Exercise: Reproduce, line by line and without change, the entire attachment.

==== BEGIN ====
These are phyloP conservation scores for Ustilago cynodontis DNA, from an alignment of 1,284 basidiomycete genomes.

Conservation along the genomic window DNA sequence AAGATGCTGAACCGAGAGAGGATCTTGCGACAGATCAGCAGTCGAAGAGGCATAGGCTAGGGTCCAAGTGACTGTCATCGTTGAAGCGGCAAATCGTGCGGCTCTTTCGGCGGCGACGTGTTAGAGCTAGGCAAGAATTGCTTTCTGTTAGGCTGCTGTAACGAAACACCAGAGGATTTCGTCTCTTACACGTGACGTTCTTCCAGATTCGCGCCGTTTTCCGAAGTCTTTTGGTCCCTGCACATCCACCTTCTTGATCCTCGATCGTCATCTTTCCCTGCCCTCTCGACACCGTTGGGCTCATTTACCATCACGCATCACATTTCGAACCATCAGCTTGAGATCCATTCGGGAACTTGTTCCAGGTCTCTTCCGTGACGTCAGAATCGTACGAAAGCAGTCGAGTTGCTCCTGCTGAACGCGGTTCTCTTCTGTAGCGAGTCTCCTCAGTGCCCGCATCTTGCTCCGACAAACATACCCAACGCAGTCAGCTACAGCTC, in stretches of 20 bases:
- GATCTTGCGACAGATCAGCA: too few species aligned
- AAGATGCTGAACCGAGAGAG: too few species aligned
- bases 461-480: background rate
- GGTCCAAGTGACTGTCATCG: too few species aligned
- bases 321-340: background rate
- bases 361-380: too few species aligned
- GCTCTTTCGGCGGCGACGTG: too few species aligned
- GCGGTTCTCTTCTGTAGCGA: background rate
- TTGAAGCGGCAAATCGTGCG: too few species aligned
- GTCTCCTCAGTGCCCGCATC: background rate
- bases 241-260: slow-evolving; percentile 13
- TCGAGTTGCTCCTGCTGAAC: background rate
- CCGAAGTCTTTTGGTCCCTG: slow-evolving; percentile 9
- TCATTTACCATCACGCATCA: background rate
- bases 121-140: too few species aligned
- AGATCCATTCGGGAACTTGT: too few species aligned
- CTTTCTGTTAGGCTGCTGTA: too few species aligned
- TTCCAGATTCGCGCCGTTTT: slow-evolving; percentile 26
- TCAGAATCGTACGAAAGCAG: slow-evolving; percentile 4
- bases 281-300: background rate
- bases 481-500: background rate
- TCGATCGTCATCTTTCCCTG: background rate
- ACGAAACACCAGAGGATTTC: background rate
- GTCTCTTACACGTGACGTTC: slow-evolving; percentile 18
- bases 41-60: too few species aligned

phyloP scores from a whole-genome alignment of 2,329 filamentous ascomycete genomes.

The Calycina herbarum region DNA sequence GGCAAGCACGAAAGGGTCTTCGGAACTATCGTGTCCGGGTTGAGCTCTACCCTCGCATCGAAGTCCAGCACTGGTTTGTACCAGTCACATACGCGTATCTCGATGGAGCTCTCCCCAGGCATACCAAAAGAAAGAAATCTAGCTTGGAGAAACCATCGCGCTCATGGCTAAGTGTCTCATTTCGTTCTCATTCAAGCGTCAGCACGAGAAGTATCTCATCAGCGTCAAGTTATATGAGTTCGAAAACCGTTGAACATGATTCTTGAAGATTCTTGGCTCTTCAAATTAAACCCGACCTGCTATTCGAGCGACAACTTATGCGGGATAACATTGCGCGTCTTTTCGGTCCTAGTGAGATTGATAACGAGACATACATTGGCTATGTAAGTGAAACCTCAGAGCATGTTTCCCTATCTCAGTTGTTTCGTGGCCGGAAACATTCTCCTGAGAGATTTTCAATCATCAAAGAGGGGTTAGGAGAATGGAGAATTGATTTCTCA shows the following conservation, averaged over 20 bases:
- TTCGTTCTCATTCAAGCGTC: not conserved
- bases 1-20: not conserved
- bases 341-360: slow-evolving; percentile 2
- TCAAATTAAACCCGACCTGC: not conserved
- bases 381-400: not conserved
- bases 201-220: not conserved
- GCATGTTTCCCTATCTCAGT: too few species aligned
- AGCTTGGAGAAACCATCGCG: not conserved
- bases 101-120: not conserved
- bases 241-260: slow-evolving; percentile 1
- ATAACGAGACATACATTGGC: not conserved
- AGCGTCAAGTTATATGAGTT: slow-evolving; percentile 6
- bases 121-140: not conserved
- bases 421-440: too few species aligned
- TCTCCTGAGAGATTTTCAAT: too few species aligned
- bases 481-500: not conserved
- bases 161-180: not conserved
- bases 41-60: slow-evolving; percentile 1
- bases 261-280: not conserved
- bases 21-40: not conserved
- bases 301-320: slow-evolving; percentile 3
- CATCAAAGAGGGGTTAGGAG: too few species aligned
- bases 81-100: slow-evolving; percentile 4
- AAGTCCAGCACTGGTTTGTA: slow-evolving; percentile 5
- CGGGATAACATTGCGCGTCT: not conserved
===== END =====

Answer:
These are phyloP conservation scores for Ustilago cynodontis DNA, from an alignment of 1,284 basidiomycete genomes.

Conservation along the genomic window DNA sequence AAGATGCTGAACCGAGAGAGGATCTTGCGACAGATCAGCAGTCGAAGAGGCATAGGCTAGGGTCCAAGTGACTGTCATCGTTGAAGCGGCAAATCGTGCGGCTCTTTCGGCGGCGACGTGTTAGAGCTAGGCAAGAATTGCTTTCTGTTAGGCTGCTGTAACGAAACACCAGAGGATTTCGTCTCTTACACGTGACGTTCTTCCAGATTCGCGCCGTTTTCCGAAGTCTTTTGGTCCCTGCACATCCACCTTCTTGATCCTCGATCGTCATCTTTCCCTGCCCTCTCGACACCGTTGGGCTCATTTACCATCACGCATCACATTTCGAACCATCAGCTTGAGATCCATTCGGGAACTTGTTCCAGGTCTCTTCCGTGACGTCAGAATCGTACGAAAGCAGTCGAGTTGCTCCTGCTGAACGCGGTTCTCTTCTGTAGCGAGTCTCCTCAGTGCCCGCATCTTGCTCCGACAAACATACCCAACGCAGTCAGCTACAGCTC, in stretches of 20 bases:
- GATCTTGCGACAGATCAGCA: too few species aligned
- AAGATGCTGAACCGAGAGAG: too few species aligned
- bases 461-480: background rate
- GGTCCAAGTGACTGTCATCG: too few species aligned
- bases 321-340: background rate
- bases 361-380: too few species aligned
- GCTCTTTCGGCGGCGACGTG: too few species aligned
- GCGGTTCTCTTCTGTAGCGA: background rate
- TTGAAGCGGCAAATCGTGCG: too few species aligned
- GTCTCCTCAGTGCCCGCATC: background rate
- bases 241-260: slow-evolving; percentile 13
- TCGAGTTGCTCCTGCTGAAC: background rate
- CCGAAGTCTTTTGGTCCCTG: slow-evolving; percentile 9
- TCATTTACCATCACGCATCA: background rate
- bases 121-140: too few species aligned
- AGATCCATTCGGGAACTTGT: too few species aligned
- CTTTCTGTTAGGCTGCTGTA: too few species aligned
- TTCCAGATTCGCGCCGTTTT: slow-evolving; percentile 26
- TCAGAATCGTACGAAAGCAG: slow-evolving; percentile 4
- bases 281-300: background rate
- bases 481-500: background rate
- TCGATCGTCATCTTTCCCTG: background rate
- ACGAAACACCAGAGGATTTC: background rate
- GTCTCTTACACGTGACGTTC: slow-evolving; percentile 18
- bases 41-60: too few species aligned

phyloP scores from a whole-genome alignment of 2,329 filamentous ascomycete genomes.

The Calycina herbarum region DNA sequence GGCAAGCACGAAAGGGTCTTCGGAACTATCGTGTCCGGGTTGAGCTCTACCCTCGCATCGAAGTCCAGCACTGGTTTGTACCAGTCACATACGCGTATCTCGATGGAGCTCTCCCCAGGCATACCAAAAGAAAGAAATCTAGCTTGGAGAAACCATCGCGCTCATGGCTAAGTGTCTCATTTCGTTCTCATTCAAGCGTCAGCACGAGAAGTATCTCATCAGCGTCAAGTTATATGAGTTCGAAAACCGTTGAACATGATTCTTGAAGATTCTTGGCTCTTCAAATTAAACCCGACCTGCTATTCGAGCGACAACTTATGCGGGATAACATTGCGCGTCTTTTCGGTCCTAGTGAGATTGATAACGAGACATACATTGGCTATGTAAGTGAAACCTCAGAGCATGTTTCCCTATCTCAGTTGTTTCGTGGCCGGAAACATTCTCCTGAGAGATTTTCAATCATCAAAGAGGGGTTAGGAGAATGGAGAATTGATTTCTCA shows the following conservation, averaged over 20 bases:
- TTCGTTCTCATTCAAGCGTC: not conserved
- bases 1-20: not conserved
- bases 341-360: slow-evolving; percentile 2
- TCAAATTAAACCCGACCTGC: not conserved
- bases 381-400: not conserved
- bases 201-220: not conserved
- GCATGTTTCCCTATCTCAGT: too few species aligned
- AGCTTGGAGAAACCATCGCG: not conserved
- bases 101-120: not conserved
- bases 241-260: slow-evolving; percentile 1
- ATAACGAGACATACATTGGC: not conserved
- AGCGTCAAGTTATATGAGTT: slow-evolving; percentile 6
- bases 121-140: not conserved
- bases 421-440: too few species aligned
- TCTCCTGAGAGATTTTCAAT: too few species aligned
- bases 481-500: not conserved
- bases 161-180: not conserved
- bases 41-60: slow-evolving; percentile 1
- bases 261-280: not conserved
- bases 21-40: not conserved
- bases 301-320: slow-evolving; percentile 3
- CATCAAAGAGGGGTTAGGAG: too few species aligned
- bases 81-100: slow-evolving; percentile 4
- AAGTCCAGCACTGGTTTGTA: slow-evolving; percentile 5
- CGGGATAACATTGCGCGTCT: not conserved